For Saudi Arabia, religion holds the key

THE MIDDLE EAST AFTER RABIN Michael Sheridan, in the first of a series on Arab reaction to Yitzhak Rabin's killing, finds just how deep is the divide between Israel and the Muslim world
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Jeddah - There was, of course, just one lead story on the front pages of most Saudi Arabian newspapers yesterday.

King Fahd, passing the late summer in this sweltering city on the Red Sea, has hailed the role of the industrial sector in boosting development and commended the efforts of the petrochemical and refining industries.

But next to the Saudi monarch's lengthy and optimistic pronouncements, readers could digest news-agency accounts of the funeral of Yitzhak Rabin.

The satellite dishes that blossom on balconies and rooftops across Saudi cities allowed many of the kingdom's 12 million citizens to watch the sad ceremonials in Jerusalem and, indeed, to witness the attendance not only of Egypt's Hosni Mubarak and Jordan's King Hussein, but also of emissaries from Saudi Arabia's Gulf neighbours, Oman and Qatar.

The Saudi newspapers discreetly made no mention of the Omani and Qatari presence, no doubt judging it a little too sensitive for readers who abhor Israel as a Zionist abomination. The symbolic barriers may slowly be coming down across the Middle East. But in Saudi Arabia, the wealthiest Arab country, with 25 per cent of the world's oil reserves, it is starkly evident how deep are the wells of distrust and how fundamental the divide between Israel and the Muslim world.

Yesterday morning, the Saudi Foreign Minister, Prince Saud al-Faisal, told Malcolm Rifkind, the Foreign Secretary, that the Kingdom would continue its quiet efforts behind the scenes to encourage Arab countries to pursue the peace process. Prince Saud believes Rabin's untimely death may offer Syria and Israel an opportunity to break the deadlock in talks over the Golan Heights. Saudi Arabia fears that without a rapid move to reinvigorate the negotiations, Syria's President Hafez al-Assad may let the moment pass. No doubt Saudi diplomacy and funds will now be applied to the arts of persuasion in Damascus.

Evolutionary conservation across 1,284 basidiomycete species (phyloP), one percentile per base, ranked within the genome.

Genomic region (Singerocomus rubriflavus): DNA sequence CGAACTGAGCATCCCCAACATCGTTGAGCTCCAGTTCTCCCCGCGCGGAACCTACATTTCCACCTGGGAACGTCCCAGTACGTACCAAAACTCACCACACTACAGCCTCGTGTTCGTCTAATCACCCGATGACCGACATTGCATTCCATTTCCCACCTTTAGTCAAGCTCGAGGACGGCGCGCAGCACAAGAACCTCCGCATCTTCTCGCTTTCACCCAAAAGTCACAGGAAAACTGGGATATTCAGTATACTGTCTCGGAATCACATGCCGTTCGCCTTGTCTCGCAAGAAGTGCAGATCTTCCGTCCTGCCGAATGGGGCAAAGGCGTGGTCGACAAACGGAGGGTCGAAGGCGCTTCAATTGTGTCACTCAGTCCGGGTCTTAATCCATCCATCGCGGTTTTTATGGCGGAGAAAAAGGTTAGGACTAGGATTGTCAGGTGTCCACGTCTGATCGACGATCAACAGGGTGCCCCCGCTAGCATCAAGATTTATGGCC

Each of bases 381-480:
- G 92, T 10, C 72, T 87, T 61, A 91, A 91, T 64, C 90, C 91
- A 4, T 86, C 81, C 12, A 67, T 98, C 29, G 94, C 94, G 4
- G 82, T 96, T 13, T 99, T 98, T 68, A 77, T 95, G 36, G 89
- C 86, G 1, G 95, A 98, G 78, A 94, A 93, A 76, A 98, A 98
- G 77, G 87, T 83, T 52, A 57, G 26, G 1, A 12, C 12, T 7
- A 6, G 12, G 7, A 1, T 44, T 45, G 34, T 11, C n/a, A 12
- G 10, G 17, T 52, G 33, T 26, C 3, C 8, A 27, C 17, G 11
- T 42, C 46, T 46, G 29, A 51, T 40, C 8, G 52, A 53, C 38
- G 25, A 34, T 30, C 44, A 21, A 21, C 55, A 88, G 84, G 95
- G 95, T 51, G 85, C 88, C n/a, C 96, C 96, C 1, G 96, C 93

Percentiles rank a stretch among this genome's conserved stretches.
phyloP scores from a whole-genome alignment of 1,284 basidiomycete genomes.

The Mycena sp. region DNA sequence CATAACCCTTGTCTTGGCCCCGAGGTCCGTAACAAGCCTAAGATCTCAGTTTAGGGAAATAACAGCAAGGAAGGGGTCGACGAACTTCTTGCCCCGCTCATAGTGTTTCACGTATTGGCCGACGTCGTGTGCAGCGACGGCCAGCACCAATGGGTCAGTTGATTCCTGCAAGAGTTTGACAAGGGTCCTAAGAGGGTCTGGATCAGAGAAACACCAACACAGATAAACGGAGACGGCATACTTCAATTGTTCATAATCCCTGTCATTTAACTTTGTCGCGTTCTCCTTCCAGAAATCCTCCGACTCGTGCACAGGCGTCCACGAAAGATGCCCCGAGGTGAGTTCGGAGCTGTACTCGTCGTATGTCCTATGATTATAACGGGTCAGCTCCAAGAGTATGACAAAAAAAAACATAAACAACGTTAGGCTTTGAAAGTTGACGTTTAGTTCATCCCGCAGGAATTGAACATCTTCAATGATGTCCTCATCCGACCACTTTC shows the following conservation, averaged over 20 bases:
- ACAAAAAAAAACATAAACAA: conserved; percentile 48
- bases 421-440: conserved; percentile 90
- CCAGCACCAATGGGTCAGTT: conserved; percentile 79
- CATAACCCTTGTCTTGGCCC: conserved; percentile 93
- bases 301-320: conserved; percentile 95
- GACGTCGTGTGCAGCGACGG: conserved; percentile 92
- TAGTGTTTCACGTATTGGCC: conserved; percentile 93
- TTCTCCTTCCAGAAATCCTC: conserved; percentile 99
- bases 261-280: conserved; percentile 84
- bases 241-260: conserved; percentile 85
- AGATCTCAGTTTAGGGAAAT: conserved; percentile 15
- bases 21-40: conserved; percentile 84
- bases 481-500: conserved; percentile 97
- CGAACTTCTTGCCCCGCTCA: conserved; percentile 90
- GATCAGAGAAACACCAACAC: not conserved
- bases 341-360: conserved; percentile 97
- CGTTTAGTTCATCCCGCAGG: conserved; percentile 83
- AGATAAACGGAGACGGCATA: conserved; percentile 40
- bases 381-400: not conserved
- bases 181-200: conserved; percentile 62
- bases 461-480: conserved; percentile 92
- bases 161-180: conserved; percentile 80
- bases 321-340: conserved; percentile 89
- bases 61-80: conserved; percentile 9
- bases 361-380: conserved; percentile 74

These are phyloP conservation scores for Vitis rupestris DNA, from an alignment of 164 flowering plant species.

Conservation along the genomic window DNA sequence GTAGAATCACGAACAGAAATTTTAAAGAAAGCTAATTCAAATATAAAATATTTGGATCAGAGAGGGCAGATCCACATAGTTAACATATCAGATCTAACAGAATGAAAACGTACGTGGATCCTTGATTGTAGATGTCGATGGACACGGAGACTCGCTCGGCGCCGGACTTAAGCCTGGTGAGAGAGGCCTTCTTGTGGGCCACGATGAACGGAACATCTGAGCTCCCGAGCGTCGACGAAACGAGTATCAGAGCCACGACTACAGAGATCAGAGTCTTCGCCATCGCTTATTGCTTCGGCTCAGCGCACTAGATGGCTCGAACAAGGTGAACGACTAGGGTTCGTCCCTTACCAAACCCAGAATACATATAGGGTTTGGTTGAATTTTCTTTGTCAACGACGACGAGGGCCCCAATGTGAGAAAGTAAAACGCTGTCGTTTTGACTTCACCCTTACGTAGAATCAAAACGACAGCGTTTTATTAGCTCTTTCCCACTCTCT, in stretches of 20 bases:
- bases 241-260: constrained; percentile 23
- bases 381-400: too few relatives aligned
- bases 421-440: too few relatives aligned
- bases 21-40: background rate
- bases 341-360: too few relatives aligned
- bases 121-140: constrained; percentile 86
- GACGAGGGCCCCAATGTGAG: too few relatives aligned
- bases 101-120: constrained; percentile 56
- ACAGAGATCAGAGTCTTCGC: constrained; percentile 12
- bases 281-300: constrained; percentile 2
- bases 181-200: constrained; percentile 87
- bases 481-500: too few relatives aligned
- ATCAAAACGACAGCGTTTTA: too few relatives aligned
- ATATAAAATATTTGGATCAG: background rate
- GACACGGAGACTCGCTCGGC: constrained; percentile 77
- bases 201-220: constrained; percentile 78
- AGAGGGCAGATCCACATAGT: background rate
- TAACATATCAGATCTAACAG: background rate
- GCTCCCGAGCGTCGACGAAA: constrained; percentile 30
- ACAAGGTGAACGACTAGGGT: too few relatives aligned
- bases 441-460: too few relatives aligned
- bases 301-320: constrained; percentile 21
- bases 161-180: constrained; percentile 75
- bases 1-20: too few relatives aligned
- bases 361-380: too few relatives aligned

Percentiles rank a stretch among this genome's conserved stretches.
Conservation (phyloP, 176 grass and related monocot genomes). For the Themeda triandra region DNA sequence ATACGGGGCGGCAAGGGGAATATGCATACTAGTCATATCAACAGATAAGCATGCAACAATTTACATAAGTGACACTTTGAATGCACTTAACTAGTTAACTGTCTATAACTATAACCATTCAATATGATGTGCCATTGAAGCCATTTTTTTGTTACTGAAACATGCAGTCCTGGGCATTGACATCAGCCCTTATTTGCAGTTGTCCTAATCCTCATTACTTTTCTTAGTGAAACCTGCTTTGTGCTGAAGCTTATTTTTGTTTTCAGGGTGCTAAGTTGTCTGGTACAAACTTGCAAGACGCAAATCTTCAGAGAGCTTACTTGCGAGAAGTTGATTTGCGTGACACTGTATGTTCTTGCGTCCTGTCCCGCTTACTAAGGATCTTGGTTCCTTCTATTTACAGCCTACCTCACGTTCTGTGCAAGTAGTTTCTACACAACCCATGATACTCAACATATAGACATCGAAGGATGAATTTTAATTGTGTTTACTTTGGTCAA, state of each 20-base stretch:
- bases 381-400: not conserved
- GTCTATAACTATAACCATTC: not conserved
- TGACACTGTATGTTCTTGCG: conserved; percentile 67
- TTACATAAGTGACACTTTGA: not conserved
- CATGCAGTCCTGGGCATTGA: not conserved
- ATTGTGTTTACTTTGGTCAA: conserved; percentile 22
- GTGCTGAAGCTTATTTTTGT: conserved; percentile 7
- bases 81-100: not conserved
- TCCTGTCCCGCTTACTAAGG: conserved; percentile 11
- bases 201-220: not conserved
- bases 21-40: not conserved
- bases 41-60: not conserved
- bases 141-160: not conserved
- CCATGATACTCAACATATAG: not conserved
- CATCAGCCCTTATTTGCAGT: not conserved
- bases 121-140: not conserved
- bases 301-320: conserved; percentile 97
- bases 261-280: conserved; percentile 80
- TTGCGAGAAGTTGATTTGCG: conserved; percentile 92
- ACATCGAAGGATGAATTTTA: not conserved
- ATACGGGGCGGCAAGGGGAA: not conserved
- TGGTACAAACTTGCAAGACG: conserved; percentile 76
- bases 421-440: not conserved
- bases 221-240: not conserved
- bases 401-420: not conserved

But, just like President Assad, Saudi Arabia itself has no intention of making the public gestures of reconciliation to which leaders such as King Hussein have become accustomed. Leading members of the royal family have angrily, if privately, rebuffed as "naive" American entreaties to do so.

There is a simple self-preserving reason for their stance. If the Palestinian dispute with Israel is essentially about the division of land, the Saudi aversion to Zionism springs from religion.

In 1986 King Fahd decided to relinquish the title of "His Majesty" and to adopt instead the honorific of "Custodian of the Two Holy Mosques," thereby reiterating in every official document and deed his family's rule over the sacred shrines of Mecca and Medina. These religious obligations help to legitimise the absolute monarchy and grant Saudi Arabia a paramount status among the Islamic nations.

It is Jewish control over the Muslim holy places of Jerusalem - the Temple Mount (the Noble Sanctuary to Muslims) and the Aqsa Mosque - which embitters the zealous and goads the monarchy to a position of resolute isolation from direct contacts with the Israelis. Thus, while Yasser Arafat can take small comfort from the acquisition of Palestinian territory, the Saudi monarchy can see no benefit to Muslims until the issue of Jerusalem comes under discussion in the "Permanent Status negotiations," due to start in May next year but likely to be delayed.

"Saudi Arabia made no comment on the death of Rabin and I would not expect them to," said a diplomat in Jeddah. "They don't like to talk about it," observed a local newspaperman. "It is all right for Saudis to see it all on television so long as the kingdom is not brought in to the picture."

King Fahd and the dynastic system face criticism from Islamist critics, who deride the monarchy as corrupt, condemn its political proximity to the Western powers and demand its unflinching adherence to the Sharia religious law. The Saudi government has responded by rounding up and arresting radical clergymen.

But it has simultaneously established a consultative council to mitigate discontent among the merchant class, which predominates in Jeddah, and endowed ever more mosques to satisfy the Wahhabi fundamentalists who hold sway in the desert capital of Riyadh.

As an example to all concerned, Prince Nayef bin Abdul-Aziz, the Interior Minister, has overseen an intimidating number of executions by beheading in the last year.

The sensitive interplay in Saudi society between the monarchy, the Islamic ulema, or clergy, and popular opinion provides perhaps the textbook example of how the Arab-Israeli conflict still profoundly affects the whole region.

"The problems were not solved with Arafat's agreement," said a Saudi official yesterday. "Perhaps they are just beginning."